No, sorry, Bunning should definitely be higher than Schilling on this list. He was #8 on mine.

  27. Woodman

    March 14, 2009 at 2:15 pm

    Bunning over Schilling…. by far!

  28. Memphis

    March 14, 2009 at 3:16 pm

    We just disagree, Jeff. I admit my view may be in the minority, but I regard Schilling as a warrior, not a whiner. That shutout right after the heart-wrenching 15-14 WS game was epic. But he isn’t the “Curt Schilling we know” until ’97 when he wins 17 of the Phils 68 wins that forgettable year (you want to talk about importance to a team, he WAS the team)? How many does he win if we’re good at all? And he cements his legacy with other teams, even though Bunning was a 5-time All-star in 9 years with Detroit? Frankly, I feel that Rolen and Schilling speaking out pushed a then-listless organization to finally start to take some action around 2000 (bringing in Thome in 2003, for example), though it can be debated if they truly took action or just got lucky with Rollins, Utley, Howard, Hamels, etc. I never blamed them for speaking out. As opposed to someone like Abreu who was happy to hit .300 even though we’d lose 80 games.

    Chuck P — The retired 14 and HOF count for a lot, absolutely, though I was a little surprised by the retired number, considering numbers that are not retired (and, like Klein, names that are not “retired” like Delahanty, Hamilton, Thompson, Magee). I’m not arguing against Bunning’s placement at 14, not at all. When filling out my Top 10, I looked at the 10 HOF guys and at career numbers as a Phillie (where Short, Ennis, Magee tend to stand out), not just 4-5 great years, and I was actually VERY surprised to see Bunning and Schilling as even as they were. On that basis, I took Bunnng out of my Top 10 and gave Schill the slight edge based partly on the fact that he played longer as a Phillie and in a hitter friendly era. Even so, I would put Bunning ahead of Abreu and slightly ahead of Allen. I would also have put Ennis and Short higher than they were ranked, but again my bias was for career numbers as a Phillie.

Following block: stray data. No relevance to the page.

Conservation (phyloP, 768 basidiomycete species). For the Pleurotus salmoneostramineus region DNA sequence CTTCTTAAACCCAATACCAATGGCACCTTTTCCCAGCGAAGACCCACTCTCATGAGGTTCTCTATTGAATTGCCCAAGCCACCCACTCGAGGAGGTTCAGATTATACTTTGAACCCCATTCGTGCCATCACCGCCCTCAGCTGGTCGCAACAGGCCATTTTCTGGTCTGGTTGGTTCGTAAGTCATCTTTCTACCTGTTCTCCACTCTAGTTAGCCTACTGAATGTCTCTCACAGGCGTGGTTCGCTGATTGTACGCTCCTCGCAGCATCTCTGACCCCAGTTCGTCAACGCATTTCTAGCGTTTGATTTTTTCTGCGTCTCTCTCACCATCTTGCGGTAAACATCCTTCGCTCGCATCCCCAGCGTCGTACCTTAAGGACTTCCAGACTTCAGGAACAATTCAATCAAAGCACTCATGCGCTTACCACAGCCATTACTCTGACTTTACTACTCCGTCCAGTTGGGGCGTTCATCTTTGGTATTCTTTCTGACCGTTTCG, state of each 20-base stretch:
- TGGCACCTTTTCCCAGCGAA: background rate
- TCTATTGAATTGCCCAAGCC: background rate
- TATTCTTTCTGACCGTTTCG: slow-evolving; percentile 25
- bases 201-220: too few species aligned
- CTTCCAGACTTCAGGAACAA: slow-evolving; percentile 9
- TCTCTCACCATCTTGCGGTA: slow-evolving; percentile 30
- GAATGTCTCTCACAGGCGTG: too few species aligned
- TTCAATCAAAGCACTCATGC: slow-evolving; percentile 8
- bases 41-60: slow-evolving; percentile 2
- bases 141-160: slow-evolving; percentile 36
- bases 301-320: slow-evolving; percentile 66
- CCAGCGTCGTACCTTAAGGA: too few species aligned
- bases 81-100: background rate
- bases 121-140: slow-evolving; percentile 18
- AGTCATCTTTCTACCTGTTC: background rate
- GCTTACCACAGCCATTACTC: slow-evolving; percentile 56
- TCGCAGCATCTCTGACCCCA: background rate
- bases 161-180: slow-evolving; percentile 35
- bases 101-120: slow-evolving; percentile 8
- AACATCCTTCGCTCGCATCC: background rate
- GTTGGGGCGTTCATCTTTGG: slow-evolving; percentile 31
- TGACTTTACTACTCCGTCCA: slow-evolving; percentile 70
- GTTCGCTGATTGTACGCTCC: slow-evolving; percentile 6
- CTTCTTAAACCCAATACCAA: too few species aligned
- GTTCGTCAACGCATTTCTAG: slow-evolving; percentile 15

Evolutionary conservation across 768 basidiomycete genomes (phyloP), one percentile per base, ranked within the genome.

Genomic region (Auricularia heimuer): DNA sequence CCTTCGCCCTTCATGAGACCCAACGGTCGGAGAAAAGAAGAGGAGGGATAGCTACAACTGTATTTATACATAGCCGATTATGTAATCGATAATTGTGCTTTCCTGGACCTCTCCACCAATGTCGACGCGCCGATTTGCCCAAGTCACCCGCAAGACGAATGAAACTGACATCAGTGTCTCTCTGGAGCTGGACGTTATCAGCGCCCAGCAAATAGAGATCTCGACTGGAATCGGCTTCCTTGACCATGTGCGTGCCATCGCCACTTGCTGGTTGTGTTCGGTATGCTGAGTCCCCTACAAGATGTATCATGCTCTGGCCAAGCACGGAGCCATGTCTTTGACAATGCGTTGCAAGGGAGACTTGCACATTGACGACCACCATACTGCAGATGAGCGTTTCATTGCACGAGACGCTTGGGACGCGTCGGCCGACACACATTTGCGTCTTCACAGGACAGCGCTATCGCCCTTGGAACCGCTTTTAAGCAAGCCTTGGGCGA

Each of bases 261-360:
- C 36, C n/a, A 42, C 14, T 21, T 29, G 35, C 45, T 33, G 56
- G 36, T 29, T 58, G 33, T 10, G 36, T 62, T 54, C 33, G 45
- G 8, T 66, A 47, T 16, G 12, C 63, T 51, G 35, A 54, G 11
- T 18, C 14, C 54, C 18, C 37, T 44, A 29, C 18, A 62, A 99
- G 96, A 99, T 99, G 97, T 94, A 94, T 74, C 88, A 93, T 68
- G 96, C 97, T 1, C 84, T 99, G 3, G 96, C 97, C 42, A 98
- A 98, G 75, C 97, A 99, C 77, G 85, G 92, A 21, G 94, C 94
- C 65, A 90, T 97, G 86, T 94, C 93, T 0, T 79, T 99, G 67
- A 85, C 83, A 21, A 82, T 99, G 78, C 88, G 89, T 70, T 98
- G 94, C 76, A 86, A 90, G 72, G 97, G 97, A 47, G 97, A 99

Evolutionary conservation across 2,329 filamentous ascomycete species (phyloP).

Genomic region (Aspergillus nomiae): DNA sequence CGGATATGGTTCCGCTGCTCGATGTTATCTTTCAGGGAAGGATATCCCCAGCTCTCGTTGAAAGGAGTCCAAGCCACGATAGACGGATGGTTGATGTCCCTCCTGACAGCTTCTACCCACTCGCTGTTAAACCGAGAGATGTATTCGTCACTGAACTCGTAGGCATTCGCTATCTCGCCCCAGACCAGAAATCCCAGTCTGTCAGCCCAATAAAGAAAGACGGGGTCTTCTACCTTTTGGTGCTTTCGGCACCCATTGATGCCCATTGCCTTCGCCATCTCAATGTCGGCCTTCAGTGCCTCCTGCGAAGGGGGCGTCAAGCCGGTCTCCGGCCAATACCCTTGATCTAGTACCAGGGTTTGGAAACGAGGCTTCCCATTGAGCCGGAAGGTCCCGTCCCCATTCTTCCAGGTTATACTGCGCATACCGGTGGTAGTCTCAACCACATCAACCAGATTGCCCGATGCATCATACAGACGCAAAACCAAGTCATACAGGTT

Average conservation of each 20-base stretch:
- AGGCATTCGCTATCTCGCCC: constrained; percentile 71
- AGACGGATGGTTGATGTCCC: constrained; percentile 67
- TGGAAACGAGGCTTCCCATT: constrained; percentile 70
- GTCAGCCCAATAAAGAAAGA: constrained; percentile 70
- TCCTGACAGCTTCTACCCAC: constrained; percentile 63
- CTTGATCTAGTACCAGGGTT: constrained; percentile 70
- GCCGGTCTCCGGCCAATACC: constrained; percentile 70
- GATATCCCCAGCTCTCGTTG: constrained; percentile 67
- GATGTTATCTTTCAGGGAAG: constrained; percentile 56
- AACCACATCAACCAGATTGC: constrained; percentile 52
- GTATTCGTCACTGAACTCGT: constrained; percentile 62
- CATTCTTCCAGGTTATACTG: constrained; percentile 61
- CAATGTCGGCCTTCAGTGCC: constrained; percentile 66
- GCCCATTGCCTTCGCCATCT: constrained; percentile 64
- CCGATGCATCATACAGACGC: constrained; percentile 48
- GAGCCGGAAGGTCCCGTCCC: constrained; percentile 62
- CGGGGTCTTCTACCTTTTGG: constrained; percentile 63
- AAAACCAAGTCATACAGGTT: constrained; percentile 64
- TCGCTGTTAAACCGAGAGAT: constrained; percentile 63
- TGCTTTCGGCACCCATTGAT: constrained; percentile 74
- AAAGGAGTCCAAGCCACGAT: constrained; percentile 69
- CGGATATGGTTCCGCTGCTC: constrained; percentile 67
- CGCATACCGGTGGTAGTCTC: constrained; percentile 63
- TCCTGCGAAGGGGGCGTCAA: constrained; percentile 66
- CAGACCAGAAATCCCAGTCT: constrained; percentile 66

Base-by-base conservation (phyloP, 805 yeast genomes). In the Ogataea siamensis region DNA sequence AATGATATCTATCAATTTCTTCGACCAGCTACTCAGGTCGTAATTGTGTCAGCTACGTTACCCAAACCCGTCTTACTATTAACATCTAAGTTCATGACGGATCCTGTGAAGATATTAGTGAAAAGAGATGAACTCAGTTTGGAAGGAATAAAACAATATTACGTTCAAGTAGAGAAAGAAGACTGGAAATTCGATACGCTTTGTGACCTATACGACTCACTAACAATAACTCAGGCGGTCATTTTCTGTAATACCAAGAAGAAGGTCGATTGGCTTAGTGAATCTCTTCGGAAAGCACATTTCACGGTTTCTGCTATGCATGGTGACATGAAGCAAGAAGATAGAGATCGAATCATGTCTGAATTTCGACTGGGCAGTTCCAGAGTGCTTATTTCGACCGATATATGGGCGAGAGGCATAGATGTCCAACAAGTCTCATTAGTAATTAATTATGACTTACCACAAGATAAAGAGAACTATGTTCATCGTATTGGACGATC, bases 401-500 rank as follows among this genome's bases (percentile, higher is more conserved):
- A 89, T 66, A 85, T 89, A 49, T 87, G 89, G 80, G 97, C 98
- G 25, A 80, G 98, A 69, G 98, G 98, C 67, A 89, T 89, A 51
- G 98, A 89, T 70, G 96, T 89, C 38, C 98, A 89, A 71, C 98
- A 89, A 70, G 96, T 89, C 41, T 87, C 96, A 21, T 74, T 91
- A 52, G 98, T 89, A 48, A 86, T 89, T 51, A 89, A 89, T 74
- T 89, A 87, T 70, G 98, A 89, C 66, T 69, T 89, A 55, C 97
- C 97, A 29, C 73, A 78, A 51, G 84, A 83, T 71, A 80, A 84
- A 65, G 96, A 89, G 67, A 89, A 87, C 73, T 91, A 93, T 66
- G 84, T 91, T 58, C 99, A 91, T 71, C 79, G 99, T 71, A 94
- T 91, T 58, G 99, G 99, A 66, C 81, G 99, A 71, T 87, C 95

This list is great for debates and (for me) just learning more about Phillies history.

  29. Jeff

    March 14, 2009 at 4:27 pm

    Yeah, I didn’ want to come off as argumentative, but I saw both pitch. I don’t know if you did. Bunning was a true professional, nasty pitcher with a chip on his shoulder. During those four years with the Phils he was dominant. I just feel his Phillies excellence was more sustained. He should have been in the Hall a lot sooner than he was. Take a look at Catfish Hunter’s numbers. They are almost identical, in fact, Bunning’s might be better. Yet Hunter went in right away

    As far as Rolen and Schilling whining the Phils into active spending. Everybody knows that was more a product of Citizens Bank Park. The Phils couldn’t do much while tied to the losing situation that was Veterans Stadium..

  30. Chuck P

    March 14, 2009 at 7:47 pm

    Bunning was the hardest for me to rank… I understand both sides of the argument.

  31. Memphis

    March 14, 2009 at 7:58 pm

    Hey, it’s cool, it’s a good debate. Knowing there were only 7 retired Phillies, my first assumption was Bunning would be in the Top 7. But we’re gonna have 5 guys in the Top 12 who played before 1945, only 2 of which are “retired numbers.” Pretty neat. I think Abreu will be a lively debate, wherever he falls.

    Where would you rank Bunning vs. Allen?

  32. Jeff

    March 14, 2009 at 8:11 pm

    I had Allen seventh and Bunning eighth.

Leave a Reply

Your email address will not be published. Required fields are marked *

Phillies Nation has been bringing Phillies fans together since 2004 with non-stop news, analysis, trade rumors, trips, t-shirts, and other fun stuff!

Browse the Archives

Browse by Category

Copyright Phillies Nation, LLC 2004-2016
Not Affiliated with Major League Baseball or the Philadelphia Phillies

To Top